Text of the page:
The Economics of Financial Crises

Level:
Open to students entering grades 11 or 12 or freshman year of college in the fall
Session:
II - July 17–August 3, 2018
Days & Time:
Monday–Friday, 9:10 –11:00 a.m. and 1:10–3:00 p.m.
Teacher(s):
Isabelle Delalex
Prerequisites:

Thorough knowledge of high school mathematics, up to but not including calculus. 

“I learned so much about the whole of economics and it was awesome to learn with an enthusiastic class.” — Preston Podell

Course Description

What causes financial crises and how can they be prevented?

In this course, we introduce analytical tools of economic policy, macroeconomics, and finance so as to understand the causes and recognize the symptoms of financial crises in market economies. We also review potential “cures”—policy prescriptions, structural reforms, and banking industry regulatory changes—that are used or considered for correction of fiscal imbalances, currency crises, banking crises, and debt crises. We draw upon the experiences of financial crises in the United States, Europe, Latin America, China, and the Middle East. Particular attention is paid to debates on policy measures focusing on ex ante preventive policies, rather than corrective measures, and their recommended levels of monetary, fiscal stimuli and financial sector reforms.

Participants learn to distinguish between different types of crises (currency, debt, financial, liquidity, etc.) and to identify their causes and consequences. They synthesize introductory knowledge of economic thought, economic and monetary policies, and financial markets to forge an understanding of the factors and risks contributing to contemporary financial crises within the context of interconnected, global markets. In the process, students develop broader critical thinking skills applicable to whatever field they eventually go into.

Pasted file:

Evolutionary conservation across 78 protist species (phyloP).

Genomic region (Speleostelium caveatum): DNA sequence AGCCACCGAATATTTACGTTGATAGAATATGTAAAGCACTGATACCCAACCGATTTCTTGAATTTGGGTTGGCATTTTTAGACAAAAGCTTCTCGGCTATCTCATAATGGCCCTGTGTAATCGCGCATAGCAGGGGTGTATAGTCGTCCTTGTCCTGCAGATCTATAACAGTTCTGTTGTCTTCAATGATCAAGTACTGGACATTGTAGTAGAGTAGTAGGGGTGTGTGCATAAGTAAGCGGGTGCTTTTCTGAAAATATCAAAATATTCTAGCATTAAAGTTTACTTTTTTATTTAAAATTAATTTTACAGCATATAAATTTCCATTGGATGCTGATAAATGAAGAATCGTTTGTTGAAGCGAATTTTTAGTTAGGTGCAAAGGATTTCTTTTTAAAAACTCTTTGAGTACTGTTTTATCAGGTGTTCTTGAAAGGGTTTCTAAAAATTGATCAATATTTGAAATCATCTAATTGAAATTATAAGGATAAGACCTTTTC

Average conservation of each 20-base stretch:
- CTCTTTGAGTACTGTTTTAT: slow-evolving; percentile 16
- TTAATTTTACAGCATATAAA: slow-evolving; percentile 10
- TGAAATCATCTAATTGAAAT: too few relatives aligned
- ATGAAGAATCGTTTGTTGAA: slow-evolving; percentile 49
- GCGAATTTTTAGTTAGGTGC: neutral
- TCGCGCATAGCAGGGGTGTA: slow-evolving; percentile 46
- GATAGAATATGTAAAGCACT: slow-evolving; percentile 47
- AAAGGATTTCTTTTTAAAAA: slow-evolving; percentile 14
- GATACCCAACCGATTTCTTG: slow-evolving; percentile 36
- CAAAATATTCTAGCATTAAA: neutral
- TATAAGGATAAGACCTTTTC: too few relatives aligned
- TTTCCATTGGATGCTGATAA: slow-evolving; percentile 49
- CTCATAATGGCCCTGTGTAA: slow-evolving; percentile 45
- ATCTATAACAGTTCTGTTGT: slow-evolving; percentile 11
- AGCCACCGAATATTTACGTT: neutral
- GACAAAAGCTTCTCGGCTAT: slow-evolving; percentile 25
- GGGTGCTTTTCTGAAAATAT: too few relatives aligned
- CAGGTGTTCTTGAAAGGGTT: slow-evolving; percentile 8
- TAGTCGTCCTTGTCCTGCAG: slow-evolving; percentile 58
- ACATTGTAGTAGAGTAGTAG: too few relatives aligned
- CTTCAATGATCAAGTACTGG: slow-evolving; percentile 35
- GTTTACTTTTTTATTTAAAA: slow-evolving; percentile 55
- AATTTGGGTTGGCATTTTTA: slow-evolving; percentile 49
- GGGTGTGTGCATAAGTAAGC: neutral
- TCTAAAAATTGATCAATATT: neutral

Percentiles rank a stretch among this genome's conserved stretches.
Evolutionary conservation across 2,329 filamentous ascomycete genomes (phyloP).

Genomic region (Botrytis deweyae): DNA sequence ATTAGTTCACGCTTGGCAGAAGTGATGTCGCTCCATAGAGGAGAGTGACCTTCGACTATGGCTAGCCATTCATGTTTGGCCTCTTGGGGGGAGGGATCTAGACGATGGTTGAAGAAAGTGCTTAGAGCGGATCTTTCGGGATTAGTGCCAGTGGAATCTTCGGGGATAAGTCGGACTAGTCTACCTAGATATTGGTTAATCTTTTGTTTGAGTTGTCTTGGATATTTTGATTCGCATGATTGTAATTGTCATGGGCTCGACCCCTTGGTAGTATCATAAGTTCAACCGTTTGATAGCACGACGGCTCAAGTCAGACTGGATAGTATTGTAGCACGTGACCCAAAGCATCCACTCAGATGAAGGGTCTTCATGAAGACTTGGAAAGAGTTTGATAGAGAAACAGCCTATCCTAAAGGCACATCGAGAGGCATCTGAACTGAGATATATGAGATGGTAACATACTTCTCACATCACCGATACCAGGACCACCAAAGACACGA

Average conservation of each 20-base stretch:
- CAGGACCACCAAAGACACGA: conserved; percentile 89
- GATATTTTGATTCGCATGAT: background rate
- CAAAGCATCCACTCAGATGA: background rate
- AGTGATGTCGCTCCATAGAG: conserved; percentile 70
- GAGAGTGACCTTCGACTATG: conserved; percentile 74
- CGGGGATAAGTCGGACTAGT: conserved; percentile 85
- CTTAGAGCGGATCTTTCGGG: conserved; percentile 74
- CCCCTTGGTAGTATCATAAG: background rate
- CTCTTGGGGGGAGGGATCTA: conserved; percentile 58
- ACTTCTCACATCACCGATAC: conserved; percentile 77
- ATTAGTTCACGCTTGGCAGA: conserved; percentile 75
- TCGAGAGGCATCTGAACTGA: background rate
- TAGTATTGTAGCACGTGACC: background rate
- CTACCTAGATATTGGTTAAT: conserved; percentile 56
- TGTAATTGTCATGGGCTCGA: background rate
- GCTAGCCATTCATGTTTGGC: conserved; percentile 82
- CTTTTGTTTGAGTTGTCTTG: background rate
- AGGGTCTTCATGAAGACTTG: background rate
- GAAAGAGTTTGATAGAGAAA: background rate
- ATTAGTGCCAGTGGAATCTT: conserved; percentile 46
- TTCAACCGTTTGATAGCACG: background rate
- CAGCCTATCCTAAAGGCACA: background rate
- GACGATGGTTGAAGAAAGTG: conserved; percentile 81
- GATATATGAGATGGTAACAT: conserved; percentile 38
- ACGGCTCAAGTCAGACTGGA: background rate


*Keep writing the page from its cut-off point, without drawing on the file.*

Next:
In-class activities include lectures, small-group work, class-wide discussions, debates, and problem sets.

While no prior knowledge of economics is required for this course, students are expected to learn a wide range of complex economic concepts in a short period of time. Those who combine an interest in economic issues with strong problem-solving skills and a passion for quantitative reasoning are more likely to enjoy and do well in this class.

Teacher(s)

Isabelle Delalex

Isabelle Delalex is an adjunct professor at Pace University's Lubin School of Business and also at Dyson College of Arts and Sciences, where she teaches courses in finance and economics. At Columbia's School of International and Public Affairs, she serves as a faculty adviser to graduate students participating in the Capstone consultancy projects. In the private sector, she was the vice president and director of industry research at the Securities Industry Association after working for five years as an analyst at Goldman Sachs. Her professional experience also includes consulting work for the United Nations and several not-for-profit organizations. Delalex holds a master's degree in international affairs from Columbia University.

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Specific course detail such as hours and instructors are subject to change at the discretion of the University. Not all instructors listed for a course teach all sections of that course.